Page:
I began viewing the exhibition from Christopher’s Road to Elysium (2018), where the silhouetted figure in the middle of the canvas, draws the viewer into the piece. The curtain in the painting is being opened slowly, revealing details such as a doorway highlighted in yellow and the subject in a mood of contemplation. There is a web of threads, made from discarded canvases, across the painting which could mean being lost in the forested landscape of the work.
Materiality is central to the aesthetic experience in the works presented in Salvage Therapy. In the words of the curator, the artists have “developed an in-depth exploration of art savage, using diverse knowledge and skills to experiment and refine their use of material.” Christopher makes threads out of discarded canvases into human and abstract shapes and forms as well as make use of a variety of found objects such as sponges, fabrics, combs, and scissors that are immersed in colour and sawdust, and then splashed across the canvas. For Ahmed, the starting point is the newspaper archives which he glues on the canvas, burns and begins painting on the burnt surface which also gets glued to a new canvas. As the unknown starts becoming familiar in Christopher’s works, that is, the adorned subjects in richly textured surfaces and lines, Ahmed’s multi-layered canvas becomes undulated.
On encountering the portraits made by Ahmed, the parallels in the works of hyperrealist painter, Babajide Olatunji’s Tribal Mark Series jumps out. Although Olatunji’s Tribal Mark Series is inspired by the scarification marks amongst the Yoruba people, Ahmed’s focus is on the aesthetics of adornment and the features of northern Nigerian women. The eyes of his subjects are as powerful as in the former’s oeuvre but are somewhat drowned in the newspaper materials. For Olatunji, the marks allude to the perceptions of beauty and identity in the Yoruba culture while Ahmed makes shallow incisions across the canvas which is the subject’s skin. In no work is this more apt than in The Storm Is Over (2018) where the vertical lines running across the portrait reveals not only the hidden layers of the canvas but the subject’s vulnerability.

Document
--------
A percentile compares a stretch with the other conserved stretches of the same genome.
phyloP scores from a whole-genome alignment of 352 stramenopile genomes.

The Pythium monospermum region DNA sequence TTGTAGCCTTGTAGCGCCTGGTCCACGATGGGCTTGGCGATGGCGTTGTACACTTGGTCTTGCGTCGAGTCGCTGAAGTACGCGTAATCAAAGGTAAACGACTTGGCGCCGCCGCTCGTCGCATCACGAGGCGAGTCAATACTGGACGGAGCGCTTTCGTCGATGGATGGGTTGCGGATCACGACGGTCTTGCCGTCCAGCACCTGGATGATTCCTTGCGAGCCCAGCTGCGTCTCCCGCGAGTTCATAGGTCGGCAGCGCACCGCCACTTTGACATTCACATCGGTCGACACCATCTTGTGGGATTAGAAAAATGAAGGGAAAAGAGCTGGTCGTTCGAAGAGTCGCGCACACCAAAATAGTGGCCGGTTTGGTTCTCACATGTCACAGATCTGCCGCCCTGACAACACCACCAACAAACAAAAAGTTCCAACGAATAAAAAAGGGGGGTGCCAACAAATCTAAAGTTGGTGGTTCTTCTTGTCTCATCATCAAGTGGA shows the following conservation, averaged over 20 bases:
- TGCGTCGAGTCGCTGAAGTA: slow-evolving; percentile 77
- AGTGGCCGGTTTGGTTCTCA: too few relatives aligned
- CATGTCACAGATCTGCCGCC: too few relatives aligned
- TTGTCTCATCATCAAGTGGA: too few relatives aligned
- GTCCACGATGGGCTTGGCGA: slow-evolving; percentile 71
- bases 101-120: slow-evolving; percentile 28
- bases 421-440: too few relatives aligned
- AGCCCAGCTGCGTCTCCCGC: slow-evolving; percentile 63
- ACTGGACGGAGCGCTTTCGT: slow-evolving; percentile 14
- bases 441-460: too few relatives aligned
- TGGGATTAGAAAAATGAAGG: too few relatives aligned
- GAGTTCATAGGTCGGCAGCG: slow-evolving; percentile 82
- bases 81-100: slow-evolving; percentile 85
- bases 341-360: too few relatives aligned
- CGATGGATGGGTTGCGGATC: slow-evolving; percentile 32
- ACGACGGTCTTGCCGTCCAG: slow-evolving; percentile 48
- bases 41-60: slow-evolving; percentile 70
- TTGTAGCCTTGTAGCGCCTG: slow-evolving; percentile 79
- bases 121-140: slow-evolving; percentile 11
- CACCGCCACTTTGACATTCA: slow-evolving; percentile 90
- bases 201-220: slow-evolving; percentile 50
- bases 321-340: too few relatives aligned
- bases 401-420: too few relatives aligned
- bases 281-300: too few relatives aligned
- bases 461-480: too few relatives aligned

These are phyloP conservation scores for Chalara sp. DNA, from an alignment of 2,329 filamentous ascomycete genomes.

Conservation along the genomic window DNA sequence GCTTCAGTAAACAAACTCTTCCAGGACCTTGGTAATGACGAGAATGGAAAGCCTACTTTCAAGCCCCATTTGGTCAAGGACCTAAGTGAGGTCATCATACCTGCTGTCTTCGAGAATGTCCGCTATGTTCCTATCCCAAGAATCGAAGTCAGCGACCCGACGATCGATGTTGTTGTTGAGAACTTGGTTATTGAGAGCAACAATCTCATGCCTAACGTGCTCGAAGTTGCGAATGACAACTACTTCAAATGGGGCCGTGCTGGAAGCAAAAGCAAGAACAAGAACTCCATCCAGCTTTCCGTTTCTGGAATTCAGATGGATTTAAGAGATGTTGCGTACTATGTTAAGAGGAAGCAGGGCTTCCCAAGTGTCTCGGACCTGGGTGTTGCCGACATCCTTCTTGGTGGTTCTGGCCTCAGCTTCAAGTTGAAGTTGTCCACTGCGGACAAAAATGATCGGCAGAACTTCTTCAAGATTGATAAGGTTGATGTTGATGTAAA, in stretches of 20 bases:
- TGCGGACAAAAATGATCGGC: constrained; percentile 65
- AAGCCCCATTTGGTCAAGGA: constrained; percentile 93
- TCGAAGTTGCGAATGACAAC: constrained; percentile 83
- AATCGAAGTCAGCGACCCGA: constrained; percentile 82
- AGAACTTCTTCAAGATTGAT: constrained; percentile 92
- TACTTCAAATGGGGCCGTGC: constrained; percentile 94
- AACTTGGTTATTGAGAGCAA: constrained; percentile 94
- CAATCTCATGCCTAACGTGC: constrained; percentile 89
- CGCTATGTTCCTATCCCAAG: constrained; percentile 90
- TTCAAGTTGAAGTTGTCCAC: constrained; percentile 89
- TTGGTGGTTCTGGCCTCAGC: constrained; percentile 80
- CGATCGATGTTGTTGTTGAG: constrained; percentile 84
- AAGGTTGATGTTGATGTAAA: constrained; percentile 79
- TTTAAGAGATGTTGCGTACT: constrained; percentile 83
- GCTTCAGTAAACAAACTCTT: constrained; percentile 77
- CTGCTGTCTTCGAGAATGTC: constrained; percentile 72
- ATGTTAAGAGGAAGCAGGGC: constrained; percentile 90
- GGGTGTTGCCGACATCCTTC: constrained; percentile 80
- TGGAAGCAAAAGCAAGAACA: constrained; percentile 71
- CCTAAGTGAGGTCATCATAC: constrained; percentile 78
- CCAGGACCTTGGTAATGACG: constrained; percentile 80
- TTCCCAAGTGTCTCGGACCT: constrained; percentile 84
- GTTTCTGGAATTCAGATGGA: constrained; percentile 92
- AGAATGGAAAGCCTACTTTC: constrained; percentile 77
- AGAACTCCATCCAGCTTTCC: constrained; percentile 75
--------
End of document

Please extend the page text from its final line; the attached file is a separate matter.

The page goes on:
In the works Path of the New Proselyte (2017) and Quest for Glory (2017) by Ahmed, displayed on the first floor of Revolving Art Incubator, the eyes communicate the beauty of the subject and also draw you into the sadness that engulfs her – both paintings share the same subject and are framed in rough edges. Whereas the former is victimized – adorned with bullet holes and a grenade on the forehead, the latter puts her in a position of power – the grenade is firmly placed in her hands and there are no bullet holes.
John Ruskin, the eminent 19th-century English art critic wrote, “Great nations write their autobiographies in three manuscripts – the book of their deeds, the book of their words and the book of their art.” In our time, we need the artists whose voice will shape the consciousness of the people, especially on current political propaganda and shenanigans. Instead of making craftsmanship the ultimate goal, will it be possible for our artists to shift their ‘expertise’ to evolving the issues inherent in their works?
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Salvage Therapy at the Revolving Art Incubator (2nd floor, Silverbird Galleria, 133 Ahmadu Bello Way, Victoria Island, Lagos) from 14th July to 2nd September 2018.